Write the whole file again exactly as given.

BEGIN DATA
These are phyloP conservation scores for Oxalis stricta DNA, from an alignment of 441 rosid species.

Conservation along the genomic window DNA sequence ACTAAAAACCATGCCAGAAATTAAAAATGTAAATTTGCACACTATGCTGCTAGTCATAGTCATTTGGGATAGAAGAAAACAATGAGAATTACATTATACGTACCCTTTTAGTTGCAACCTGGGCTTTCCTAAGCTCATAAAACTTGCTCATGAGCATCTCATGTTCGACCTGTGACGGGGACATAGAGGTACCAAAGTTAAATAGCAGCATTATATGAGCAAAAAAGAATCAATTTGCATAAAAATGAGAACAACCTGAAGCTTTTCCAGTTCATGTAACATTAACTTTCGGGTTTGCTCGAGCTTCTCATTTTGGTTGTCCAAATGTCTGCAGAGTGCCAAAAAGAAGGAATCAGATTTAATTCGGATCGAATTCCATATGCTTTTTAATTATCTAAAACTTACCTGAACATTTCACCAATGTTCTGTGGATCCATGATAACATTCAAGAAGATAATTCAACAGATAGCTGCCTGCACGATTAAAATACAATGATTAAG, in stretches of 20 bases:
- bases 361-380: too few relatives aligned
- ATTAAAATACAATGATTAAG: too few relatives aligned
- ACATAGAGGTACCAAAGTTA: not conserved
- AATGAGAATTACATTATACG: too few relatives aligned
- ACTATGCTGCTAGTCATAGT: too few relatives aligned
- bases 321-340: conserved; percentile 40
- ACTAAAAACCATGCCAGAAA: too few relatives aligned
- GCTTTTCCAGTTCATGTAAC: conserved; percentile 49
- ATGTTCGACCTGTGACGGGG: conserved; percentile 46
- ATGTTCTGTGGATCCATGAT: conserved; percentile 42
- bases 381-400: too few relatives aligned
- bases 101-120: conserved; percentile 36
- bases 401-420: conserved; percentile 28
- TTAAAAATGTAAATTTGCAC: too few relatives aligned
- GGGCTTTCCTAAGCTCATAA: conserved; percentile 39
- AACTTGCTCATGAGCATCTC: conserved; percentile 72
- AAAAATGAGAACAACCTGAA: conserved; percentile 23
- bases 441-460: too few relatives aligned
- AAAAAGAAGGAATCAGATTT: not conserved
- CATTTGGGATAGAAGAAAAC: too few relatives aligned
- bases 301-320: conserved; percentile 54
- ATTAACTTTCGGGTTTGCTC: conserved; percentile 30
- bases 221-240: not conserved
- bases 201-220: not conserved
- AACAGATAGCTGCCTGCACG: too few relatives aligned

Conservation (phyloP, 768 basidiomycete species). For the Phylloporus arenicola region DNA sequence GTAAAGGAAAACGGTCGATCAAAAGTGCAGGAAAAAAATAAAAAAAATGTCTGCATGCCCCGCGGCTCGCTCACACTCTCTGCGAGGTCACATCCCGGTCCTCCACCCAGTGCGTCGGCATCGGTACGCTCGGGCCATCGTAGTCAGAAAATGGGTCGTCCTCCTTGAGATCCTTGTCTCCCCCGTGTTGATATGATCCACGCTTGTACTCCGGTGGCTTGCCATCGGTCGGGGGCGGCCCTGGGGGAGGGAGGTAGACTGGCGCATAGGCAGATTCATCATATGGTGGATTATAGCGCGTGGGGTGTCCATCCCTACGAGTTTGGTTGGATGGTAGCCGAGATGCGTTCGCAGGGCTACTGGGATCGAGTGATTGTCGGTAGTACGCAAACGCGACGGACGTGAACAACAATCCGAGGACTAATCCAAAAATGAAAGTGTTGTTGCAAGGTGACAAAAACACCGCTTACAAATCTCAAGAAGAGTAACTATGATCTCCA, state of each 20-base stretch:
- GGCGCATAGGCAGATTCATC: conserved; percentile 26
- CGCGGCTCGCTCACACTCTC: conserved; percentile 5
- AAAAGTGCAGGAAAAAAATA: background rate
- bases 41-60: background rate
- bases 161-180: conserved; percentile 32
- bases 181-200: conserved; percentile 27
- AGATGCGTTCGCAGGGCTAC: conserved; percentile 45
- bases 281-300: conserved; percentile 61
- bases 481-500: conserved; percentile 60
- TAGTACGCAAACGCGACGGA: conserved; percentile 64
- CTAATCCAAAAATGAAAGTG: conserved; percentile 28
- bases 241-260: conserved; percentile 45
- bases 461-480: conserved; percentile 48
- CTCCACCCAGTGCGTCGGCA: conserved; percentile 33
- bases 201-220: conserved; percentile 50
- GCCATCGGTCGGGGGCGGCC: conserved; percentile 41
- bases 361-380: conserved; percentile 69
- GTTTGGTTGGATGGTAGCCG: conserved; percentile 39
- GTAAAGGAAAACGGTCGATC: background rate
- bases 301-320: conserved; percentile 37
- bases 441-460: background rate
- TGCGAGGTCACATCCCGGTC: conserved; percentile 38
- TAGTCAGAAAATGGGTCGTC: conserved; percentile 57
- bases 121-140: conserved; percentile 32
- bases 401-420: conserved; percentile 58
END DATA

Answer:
These are phyloP conservation scores for Oxalis stricta DNA, from an alignment of 441 rosid species.

Conservation along the genomic window DNA sequence ACTAAAAACCATGCCAGAAATTAAAAATGTAAATTTGCACACTATGCTGCTAGTCATAGTCATTTGGGATAGAAGAAAACAATGAGAATTACATTATACGTACCCTTTTAGTTGCAACCTGGGCTTTCCTAAGCTCATAAAACTTGCTCATGAGCATCTCATGTTCGACCTGTGACGGGGACATAGAGGTACCAAAGTTAAATAGCAGCATTATATGAGCAAAAAAGAATCAATTTGCATAAAAATGAGAACAACCTGAAGCTTTTCCAGTTCATGTAACATTAACTTTCGGGTTTGCTCGAGCTTCTCATTTTGGTTGTCCAAATGTCTGCAGAGTGCCAAAAAGAAGGAATCAGATTTAATTCGGATCGAATTCCATATGCTTTTTAATTATCTAAAACTTACCTGAACATTTCACCAATGTTCTGTGGATCCATGATAACATTCAAGAAGATAATTCAACAGATAGCTGCCTGCACGATTAAAATACAATGATTAAG, in stretches of 20 bases:
- bases 361-380: too few relatives aligned
- ATTAAAATACAATGATTAAG: too few relatives aligned
- ACATAGAGGTACCAAAGTTA: not conserved
- AATGAGAATTACATTATACG: too few relatives aligned
- ACTATGCTGCTAGTCATAGT: too few relatives aligned
- bases 321-340: conserved; percentile 40
- ACTAAAAACCATGCCAGAAA: too few relatives aligned
- GCTTTTCCAGTTCATGTAAC: conserved; percentile 49
- ATGTTCGACCTGTGACGGGG: conserved; percentile 46
- ATGTTCTGTGGATCCATGAT: conserved; percentile 42
- bases 381-400: too few relatives aligned
- bases 101-120: conserved; percentile 36
- bases 401-420: conserved; percentile 28
- TTAAAAATGTAAATTTGCAC: too few relatives aligned
- GGGCTTTCCTAAGCTCATAA: conserved; percentile 39
- AACTTGCTCATGAGCATCTC: conserved; percentile 72
- AAAAATGAGAACAACCTGAA: conserved; percentile 23
- bases 441-460: too few relatives aligned
- AAAAAGAAGGAATCAGATTT: not conserved
- CATTTGGGATAGAAGAAAAC: too few relatives aligned
- bases 301-320: conserved; percentile 54
- ATTAACTTTCGGGTTTGCTC: conserved; percentile 30
- bases 221-240: not conserved
- bases 201-220: not conserved
- AACAGATAGCTGCCTGCACG: too few relatives aligned

Conservation (phyloP, 768 basidiomycete species). For the Phylloporus arenicola region DNA sequence GTAAAGGAAAACGGTCGATCAAAAGTGCAGGAAAAAAATAAAAAAAATGTCTGCATGCCCCGCGGCTCGCTCACACTCTCTGCGAGGTCACATCCCGGTCCTCCACCCAGTGCGTCGGCATCGGTACGCTCGGGCCATCGTAGTCAGAAAATGGGTCGTCCTCCTTGAGATCCTTGTCTCCCCCGTGTTGATATGATCCACGCTTGTACTCCGGTGGCTTGCCATCGGTCGGGGGCGGCCCTGGGGGAGGGAGGTAGACTGGCGCATAGGCAGATTCATCATATGGTGGATTATAGCGCGTGGGGTGTCCATCCCTACGAGTTTGGTTGGATGGTAGCCGAGATGCGTTCGCAGGGCTACTGGGATCGAGTGATTGTCGGTAGTACGCAAACGCGACGGACGTGAACAACAATCCGAGGACTAATCCAAAAATGAAAGTGTTGTTGCAAGGTGACAAAAACACCGCTTACAAATCTCAAGAAGAGTAACTATGATCTCCA, state of each 20-base stretch:
- GGCGCATAGGCAGATTCATC: conserved; percentile 26
- CGCGGCTCGCTCACACTCTC: conserved; percentile 5
- AAAAGTGCAGGAAAAAAATA: background rate
- bases 41-60: background rate
- bases 161-180: conserved; percentile 32
- bases 181-200: conserved; percentile 27
- AGATGCGTTCGCAGGGCTAC: conserved; percentile 45
- bases 281-300: conserved; percentile 61
- bases 481-500: conserved; percentile 60
- TAGTACGCAAACGCGACGGA: conserved; percentile 64
- CTAATCCAAAAATGAAAGTG: conserved; percentile 28
- bases 241-260: conserved; percentile 45
- bases 461-480: conserved; percentile 48
- CTCCACCCAGTGCGTCGGCA: conserved; percentile 33
- bases 201-220: conserved; percentile 50
- GCCATCGGTCGGGGGCGGCC: conserved; percentile 41
- bases 361-380: conserved; percentile 69
- GTTTGGTTGGATGGTAGCCG: conserved; percentile 39
- GTAAAGGAAAACGGTCGATC: background rate
- bases 301-320: conserved; percentile 37
- bases 441-460: background rate
- TGCGAGGTCACATCCCGGTC: conserved; percentile 38
- TAGTCAGAAAATGGGTCGTC: conserved; percentile 57
- bases 121-140: conserved; percentile 32
- bases 401-420: conserved; percentile 58